Our Club

The Classic Car Club of America (CCCA) is about vintage automobiles and the pleasure of the sport. Since its beginning in 1952, the Members of the CCCA have been dedicated to the collection, preservation and enjoyment of the world’s finest cars. Automobiles manufactured from 1915 to 1948 remain the primary focus of the club today. CCCA members have held Grand Classic® car shows, enjoyed CARavans and published The Classic Car magazine plus other materials every year since the Club's founding.


Club History

It was an idea whose time had come. At least this spirited band of enthusiasts thought so. The year was 1951. Owners of Packards, Cadillacs and the like - vintage late 1920's to early 1930's - found to their chagrin, upon arriving at old car meets, that they were not eligible to participate because the vehicles they were driving were "too modern." The Antique Automobile Club of America, the nation's oldest organization in the hobby, had relegated the enthusiasts' chosen wheels to Class 19, designated "Tow Cars." Since these vehicles were, to their minds more properly defined by the term "Classic", a new organization seemed called for. The Classic Car Club of America was born later that year, In March of 1952, entertainer Herb Shriner invited the fledgling club to exhibit at the International Motor Sport Show held at the Grand Central Palace in New York City. A 1931 Cadillac V-16 All Weather Phaeton was spruced up and set up on the balcony - with a recruiting table alongside. Before the show, CCCA membership stood at twenty. By the end of the show, seventy five more enthusiasts had been signed up.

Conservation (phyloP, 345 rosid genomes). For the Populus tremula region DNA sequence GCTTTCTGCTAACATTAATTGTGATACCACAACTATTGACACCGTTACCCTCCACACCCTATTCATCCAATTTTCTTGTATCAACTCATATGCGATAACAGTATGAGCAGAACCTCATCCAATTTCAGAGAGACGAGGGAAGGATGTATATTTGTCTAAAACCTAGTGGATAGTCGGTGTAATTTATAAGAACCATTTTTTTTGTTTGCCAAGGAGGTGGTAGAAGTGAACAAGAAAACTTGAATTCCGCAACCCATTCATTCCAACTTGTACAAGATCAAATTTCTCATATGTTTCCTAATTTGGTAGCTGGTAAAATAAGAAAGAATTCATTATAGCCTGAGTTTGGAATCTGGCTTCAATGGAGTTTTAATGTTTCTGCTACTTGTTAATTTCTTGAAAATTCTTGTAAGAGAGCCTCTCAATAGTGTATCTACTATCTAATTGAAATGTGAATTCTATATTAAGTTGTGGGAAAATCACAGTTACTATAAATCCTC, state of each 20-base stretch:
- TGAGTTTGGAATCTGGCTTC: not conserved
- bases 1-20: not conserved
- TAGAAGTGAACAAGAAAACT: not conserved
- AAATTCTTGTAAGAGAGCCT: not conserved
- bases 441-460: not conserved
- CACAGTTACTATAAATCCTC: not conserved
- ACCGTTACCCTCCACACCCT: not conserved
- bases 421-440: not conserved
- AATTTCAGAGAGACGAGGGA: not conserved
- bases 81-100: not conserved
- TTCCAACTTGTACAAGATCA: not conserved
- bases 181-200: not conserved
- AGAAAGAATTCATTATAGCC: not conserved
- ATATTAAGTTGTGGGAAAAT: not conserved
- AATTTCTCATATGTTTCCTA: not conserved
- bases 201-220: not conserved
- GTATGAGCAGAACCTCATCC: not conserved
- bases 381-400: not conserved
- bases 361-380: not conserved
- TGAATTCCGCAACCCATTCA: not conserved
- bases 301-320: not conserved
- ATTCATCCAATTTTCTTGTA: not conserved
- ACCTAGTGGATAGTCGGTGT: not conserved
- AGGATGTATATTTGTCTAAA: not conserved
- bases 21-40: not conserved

And the Club roster more than doubled again in the next six months. On September 17th, 1952, the Classic Car Club of America was incorporated with 212 founding members. In January of 1953, Volume I, Number 1 of The Classic Car magazine came off the press. That July the club's first show - The Grand Classic - was held at Washington's Crossing State Park in New Jersey. In August the first tour - the CARavan - wended its way from the East Coast to Detroit where the Club was the guest of the Packard Motor Car Company, whose hospitality included a trek to Utica where the Classics were exercised on the famous Packard proving ground track.

Already the AACA had changed its Class 19 designation to "Classic Cars." The nice thing about an idea whose time has come is how quickly the word gets around and is cheerfully accepted. The CCCA proceeded from strength to strength. By 1960 membership passed the 2500 mark. Today membership in the club reaches over 3500 worldwide. The club is headquartered in Rolling Meadows, near Chicago. But, intrinsically, the CCCA is everywhere that Classic Cars are celebrated.

Club Mission Statement

The name of the Club, which is a non-profit membership corporation chartered in the State of New York, shall be: CLASSIC CAR CLUB OF AMERICA, INC.

The purposes for which the Club are founded are: for the development, publication and interchange of technical, historical and other information for and among members and other persons who own or are interested in fine or unusual foreign or domestic motorcars built between and including the years 1915 and 1948 and are distinguished for their representative fine design, high engineering standards and superior workmanship, and to promote social exchange and fellowship among its members: and to maintain references upon and encourage the maintenance, restoration, and preservation of all such Classic cars.

Defining a Classic

Usually the cars recognized as "CCCA Classics" were built in limited production numbers and were quite expensive when new. As a group, they represent the pinnacle of engineering, styling and design for their era.